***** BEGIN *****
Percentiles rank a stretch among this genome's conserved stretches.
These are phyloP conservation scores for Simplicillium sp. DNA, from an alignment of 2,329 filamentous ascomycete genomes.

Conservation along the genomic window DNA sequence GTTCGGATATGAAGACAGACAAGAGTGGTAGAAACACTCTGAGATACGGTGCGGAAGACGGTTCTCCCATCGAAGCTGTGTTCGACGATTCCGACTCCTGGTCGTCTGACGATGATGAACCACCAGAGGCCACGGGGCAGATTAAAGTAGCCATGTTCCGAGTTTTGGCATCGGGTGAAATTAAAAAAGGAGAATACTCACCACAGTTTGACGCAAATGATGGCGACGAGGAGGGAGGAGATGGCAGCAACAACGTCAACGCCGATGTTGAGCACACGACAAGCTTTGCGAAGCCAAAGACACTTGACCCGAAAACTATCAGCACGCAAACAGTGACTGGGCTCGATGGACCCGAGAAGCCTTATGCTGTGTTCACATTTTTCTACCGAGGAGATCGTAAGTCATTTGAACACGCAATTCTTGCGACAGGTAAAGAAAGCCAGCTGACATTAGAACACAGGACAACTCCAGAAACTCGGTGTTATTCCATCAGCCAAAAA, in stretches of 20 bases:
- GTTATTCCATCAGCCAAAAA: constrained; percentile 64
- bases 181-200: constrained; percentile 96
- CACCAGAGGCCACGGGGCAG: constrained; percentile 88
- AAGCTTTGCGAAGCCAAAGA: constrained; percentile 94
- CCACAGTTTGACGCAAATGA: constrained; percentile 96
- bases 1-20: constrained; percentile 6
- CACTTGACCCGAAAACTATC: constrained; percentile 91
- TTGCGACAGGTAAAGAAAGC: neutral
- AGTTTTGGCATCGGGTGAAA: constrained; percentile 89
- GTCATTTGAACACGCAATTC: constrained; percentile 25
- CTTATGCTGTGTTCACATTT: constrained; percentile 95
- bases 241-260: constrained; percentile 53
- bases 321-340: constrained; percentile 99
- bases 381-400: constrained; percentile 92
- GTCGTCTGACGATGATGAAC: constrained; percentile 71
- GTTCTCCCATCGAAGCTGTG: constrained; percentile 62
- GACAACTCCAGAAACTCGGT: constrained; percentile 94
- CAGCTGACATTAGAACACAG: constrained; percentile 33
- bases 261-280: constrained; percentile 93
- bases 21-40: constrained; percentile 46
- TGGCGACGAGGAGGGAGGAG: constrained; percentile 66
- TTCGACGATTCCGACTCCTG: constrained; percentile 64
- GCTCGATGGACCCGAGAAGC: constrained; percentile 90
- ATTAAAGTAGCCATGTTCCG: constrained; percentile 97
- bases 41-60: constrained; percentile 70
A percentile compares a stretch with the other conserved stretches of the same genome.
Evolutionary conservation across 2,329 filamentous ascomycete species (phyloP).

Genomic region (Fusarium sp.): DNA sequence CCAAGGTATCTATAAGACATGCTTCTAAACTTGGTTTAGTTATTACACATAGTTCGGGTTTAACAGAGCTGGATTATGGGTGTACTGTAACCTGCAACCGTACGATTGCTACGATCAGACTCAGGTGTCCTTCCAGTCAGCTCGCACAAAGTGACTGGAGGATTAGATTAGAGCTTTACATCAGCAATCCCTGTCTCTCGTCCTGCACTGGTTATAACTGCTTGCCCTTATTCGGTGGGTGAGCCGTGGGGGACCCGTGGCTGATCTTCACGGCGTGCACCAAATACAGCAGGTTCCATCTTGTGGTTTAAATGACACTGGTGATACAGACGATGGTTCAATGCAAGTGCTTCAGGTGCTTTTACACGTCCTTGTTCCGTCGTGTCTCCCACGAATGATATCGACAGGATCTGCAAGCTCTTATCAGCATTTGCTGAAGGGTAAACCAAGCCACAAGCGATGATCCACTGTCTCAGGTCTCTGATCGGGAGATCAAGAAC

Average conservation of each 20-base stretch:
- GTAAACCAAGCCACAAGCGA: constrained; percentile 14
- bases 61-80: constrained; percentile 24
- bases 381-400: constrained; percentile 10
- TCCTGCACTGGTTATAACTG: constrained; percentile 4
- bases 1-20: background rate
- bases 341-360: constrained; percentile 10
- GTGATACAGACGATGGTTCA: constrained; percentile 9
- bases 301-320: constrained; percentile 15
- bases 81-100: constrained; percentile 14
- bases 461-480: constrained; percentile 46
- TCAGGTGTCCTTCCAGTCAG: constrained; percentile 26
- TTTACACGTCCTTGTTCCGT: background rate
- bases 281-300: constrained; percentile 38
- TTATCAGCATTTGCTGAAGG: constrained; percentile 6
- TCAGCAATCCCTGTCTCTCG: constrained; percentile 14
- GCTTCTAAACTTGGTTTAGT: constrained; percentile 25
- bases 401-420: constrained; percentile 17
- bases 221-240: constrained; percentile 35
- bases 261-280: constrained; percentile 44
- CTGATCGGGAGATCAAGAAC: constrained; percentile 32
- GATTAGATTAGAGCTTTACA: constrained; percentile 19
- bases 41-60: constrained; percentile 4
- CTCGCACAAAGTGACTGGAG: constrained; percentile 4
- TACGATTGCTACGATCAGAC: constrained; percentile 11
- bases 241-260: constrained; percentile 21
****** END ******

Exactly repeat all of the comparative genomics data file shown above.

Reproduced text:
Percentiles rank a stretch among this genome's conserved stretches.
These are phyloP conservation scores for Simplicillium sp. DNA, from an alignment of 2,329 filamentous ascomycete genomes.

Conservation along the genomic window DNA sequence GTTCGGATATGAAGACAGACAAGAGTGGTAGAAACACTCTGAGATACGGTGCGGAAGACGGTTCTCCCATCGAAGCTGTGTTCGACGATTCCGACTCCTGGTCGTCTGACGATGATGAACCACCAGAGGCCACGGGGCAGATTAAAGTAGCCATGTTCCGAGTTTTGGCATCGGGTGAAATTAAAAAAGGAGAATACTCACCACAGTTTGACGCAAATGATGGCGACGAGGAGGGAGGAGATGGCAGCAACAACGTCAACGCCGATGTTGAGCACACGACAAGCTTTGCGAAGCCAAAGACACTTGACCCGAAAACTATCAGCACGCAAACAGTGACTGGGCTCGATGGACCCGAGAAGCCTTATGCTGTGTTCACATTTTTCTACCGAGGAGATCGTAAGTCATTTGAACACGCAATTCTTGCGACAGGTAAAGAAAGCCAGCTGACATTAGAACACAGGACAACTCCAGAAACTCGGTGTTATTCCATCAGCCAAAAA, in stretches of 20 bases:
- GTTATTCCATCAGCCAAAAA: constrained; percentile 64
- bases 181-200: constrained; percentile 96
- CACCAGAGGCCACGGGGCAG: constrained; percentile 88
- AAGCTTTGCGAAGCCAAAGA: constrained; percentile 94
- CCACAGTTTGACGCAAATGA: constrained; percentile 96
- bases 1-20: constrained; percentile 6
- CACTTGACCCGAAAACTATC: constrained; percentile 91
- TTGCGACAGGTAAAGAAAGC: neutral
- AGTTTTGGCATCGGGTGAAA: constrained; percentile 89
- GTCATTTGAACACGCAATTC: constrained; percentile 25
- CTTATGCTGTGTTCACATTT: constrained; percentile 95
- bases 241-260: constrained; percentile 53
- bases 321-340: constrained; percentile 99
- bases 381-400: constrained; percentile 92
- GTCGTCTGACGATGATGAAC: constrained; percentile 71
- GTTCTCCCATCGAAGCTGTG: constrained; percentile 62
- GACAACTCCAGAAACTCGGT: constrained; percentile 94
- CAGCTGACATTAGAACACAG: constrained; percentile 33
- bases 261-280: constrained; percentile 93
- bases 21-40: constrained; percentile 46
- TGGCGACGAGGAGGGAGGAG: constrained; percentile 66
- TTCGACGATTCCGACTCCTG: constrained; percentile 64
- GCTCGATGGACCCGAGAAGC: constrained; percentile 90
- ATTAAAGTAGCCATGTTCCG: constrained; percentile 97
- bases 41-60: constrained; percentile 70
A percentile compares a stretch with the other conserved stretches of the same genome.
Evolutionary conservation across 2,329 filamentous ascomycete species (phyloP).

Genomic region (Fusarium sp.): DNA sequence CCAAGGTATCTATAAGACATGCTTCTAAACTTGGTTTAGTTATTACACATAGTTCGGGTTTAACAGAGCTGGATTATGGGTGTACTGTAACCTGCAACCGTACGATTGCTACGATCAGACTCAGGTGTCCTTCCAGTCAGCTCGCACAAAGTGACTGGAGGATTAGATTAGAGCTTTACATCAGCAATCCCTGTCTCTCGTCCTGCACTGGTTATAACTGCTTGCCCTTATTCGGTGGGTGAGCCGTGGGGGACCCGTGGCTGATCTTCACGGCGTGCACCAAATACAGCAGGTTCCATCTTGTGGTTTAAATGACACTGGTGATACAGACGATGGTTCAATGCAAGTGCTTCAGGTGCTTTTACACGTCCTTGTTCCGTCGTGTCTCCCACGAATGATATCGACAGGATCTGCAAGCTCTTATCAGCATTTGCTGAAGGGTAAACCAAGCCACAAGCGATGATCCACTGTCTCAGGTCTCTGATCGGGAGATCAAGAAC

Average conservation of each 20-base stretch:
- GTAAACCAAGCCACAAGCGA: constrained; percentile 14
- bases 61-80: constrained; percentile 24
- bases 381-400: constrained; percentile 10
- TCCTGCACTGGTTATAACTG: constrained; percentile 4
- bases 1-20: background rate
- bases 341-360: constrained; percentile 10
- GTGATACAGACGATGGTTCA: constrained; percentile 9
- bases 301-320: constrained; percentile 15
- bases 81-100: constrained; percentile 14
- bases 461-480: constrained; percentile 46
- TCAGGTGTCCTTCCAGTCAG: constrained; percentile 26
- TTTACACGTCCTTGTTCCGT: background rate
- bases 281-300: constrained; percentile 38
- TTATCAGCATTTGCTGAAGG: constrained; percentile 6
- TCAGCAATCCCTGTCTCTCG: constrained; percentile 14
- GCTTCTAAACTTGGTTTAGT: constrained; percentile 25
- bases 401-420: constrained; percentile 17
- bases 221-240: constrained; percentile 35
- bases 261-280: constrained; percentile 44
- CTGATCGGGAGATCAAGAAC: constrained; percentile 32
- GATTAGATTAGAGCTTTACA: constrained; percentile 19
- bases 41-60: constrained; percentile 4
- CTCGCACAAAGTGACTGGAG: constrained; percentile 4
- TACGATTGCTACGATCAGAC: constrained; percentile 11
- bases 241-260: constrained; percentile 21